- Willing to invest development costs into supporting your database platform
- Take the hit from the customers who won’t buy their product because they are not supporting the mainstream platforms
- Spend a lot of time convincing their customers of the merits of your database platform
For this to happen you have to sell the enterprise application software vendors something they can’t do (or can’t do easily) on a traditional platform. It is not enough to be as good as Oracle or SQL Server for these application vendors. You need to create new opportunities for them that will help them win more business. Some reasons why a development organization may decide to invest in your platform include:
- Much shorter development timeframes via less code to write etc. If you are a true RDBMS this is unlikely, but if you have a revolutionary interface you may have something here.
- Much lower per unit license or manageability costs. This is relevant for high volume deployments (embedded, POS, mobile workforce) databases. Enterprises will also care less if the data is ultimately consolidated into a data mart on their preferred platform.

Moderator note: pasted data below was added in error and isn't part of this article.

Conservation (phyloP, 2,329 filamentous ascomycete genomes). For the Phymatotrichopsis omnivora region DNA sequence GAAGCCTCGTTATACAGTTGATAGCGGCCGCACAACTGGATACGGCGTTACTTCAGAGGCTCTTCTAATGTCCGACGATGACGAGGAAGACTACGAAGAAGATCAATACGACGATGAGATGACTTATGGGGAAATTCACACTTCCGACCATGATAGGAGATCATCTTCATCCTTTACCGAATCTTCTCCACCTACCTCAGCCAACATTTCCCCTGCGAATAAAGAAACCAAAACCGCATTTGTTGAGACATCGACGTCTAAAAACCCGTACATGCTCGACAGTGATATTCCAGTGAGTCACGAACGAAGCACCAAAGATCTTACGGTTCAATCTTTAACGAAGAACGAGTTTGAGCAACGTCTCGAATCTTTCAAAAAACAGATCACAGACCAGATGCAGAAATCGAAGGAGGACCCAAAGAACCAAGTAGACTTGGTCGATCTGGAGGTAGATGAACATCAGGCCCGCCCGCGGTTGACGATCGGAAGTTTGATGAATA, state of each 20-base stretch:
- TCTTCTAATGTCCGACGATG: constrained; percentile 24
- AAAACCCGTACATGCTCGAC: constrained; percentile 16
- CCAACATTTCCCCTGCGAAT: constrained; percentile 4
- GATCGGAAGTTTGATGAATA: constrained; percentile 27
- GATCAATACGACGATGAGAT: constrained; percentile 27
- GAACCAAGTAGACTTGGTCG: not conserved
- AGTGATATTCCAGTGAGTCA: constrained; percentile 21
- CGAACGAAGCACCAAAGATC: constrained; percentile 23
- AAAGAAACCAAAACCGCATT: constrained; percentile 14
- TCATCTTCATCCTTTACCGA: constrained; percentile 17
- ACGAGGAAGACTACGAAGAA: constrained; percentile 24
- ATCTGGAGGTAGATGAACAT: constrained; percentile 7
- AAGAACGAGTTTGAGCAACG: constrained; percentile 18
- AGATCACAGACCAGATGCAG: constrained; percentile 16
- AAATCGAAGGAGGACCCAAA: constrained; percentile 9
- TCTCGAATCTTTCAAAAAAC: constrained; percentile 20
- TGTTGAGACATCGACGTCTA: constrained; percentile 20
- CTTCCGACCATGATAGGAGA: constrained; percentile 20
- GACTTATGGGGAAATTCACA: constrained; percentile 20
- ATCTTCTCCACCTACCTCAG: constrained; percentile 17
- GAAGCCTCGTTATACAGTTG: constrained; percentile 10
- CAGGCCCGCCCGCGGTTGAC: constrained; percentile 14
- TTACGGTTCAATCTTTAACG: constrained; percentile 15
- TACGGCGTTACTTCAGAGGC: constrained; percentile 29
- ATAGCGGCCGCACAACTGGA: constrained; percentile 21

#3 Pick a high value niche and focus on fixing its problems
The “enterprise” is of course a generic term which describes most large corporate businesses, however within this market you will find specialist sub-markets. Telecom, mining, utilities, banks, financial markets etc. If you can focus on a more specialist market and build a database platform product specifically targeted towards that market you may be able to gain the elusive “specialty vendor” gate pass into those relevant enterprises. Again this is not something that can be done easily. It will only work if the generic solution is leaving them exposed in some way, and your specialist solution doesn’t bring with along its own insurmountable weaknesses.
MySQL Cluster is an example of a database platform product which has had some success at this. MySQL Cluster started as a solution for the telecom industry. It was focused on a specific niche and set about solving the “carrier grade” requirements of this market. It was successful in this niche and because of that it is being pushed out further in those organizations. While this is just a small niche, it has provided MySQL a foot in the door to the enterprise.
#4 Provide platform compatibility
The final way in which you can sell into the Enterprise OLTP market is by providing a compatible platform either cheaper or more scalable.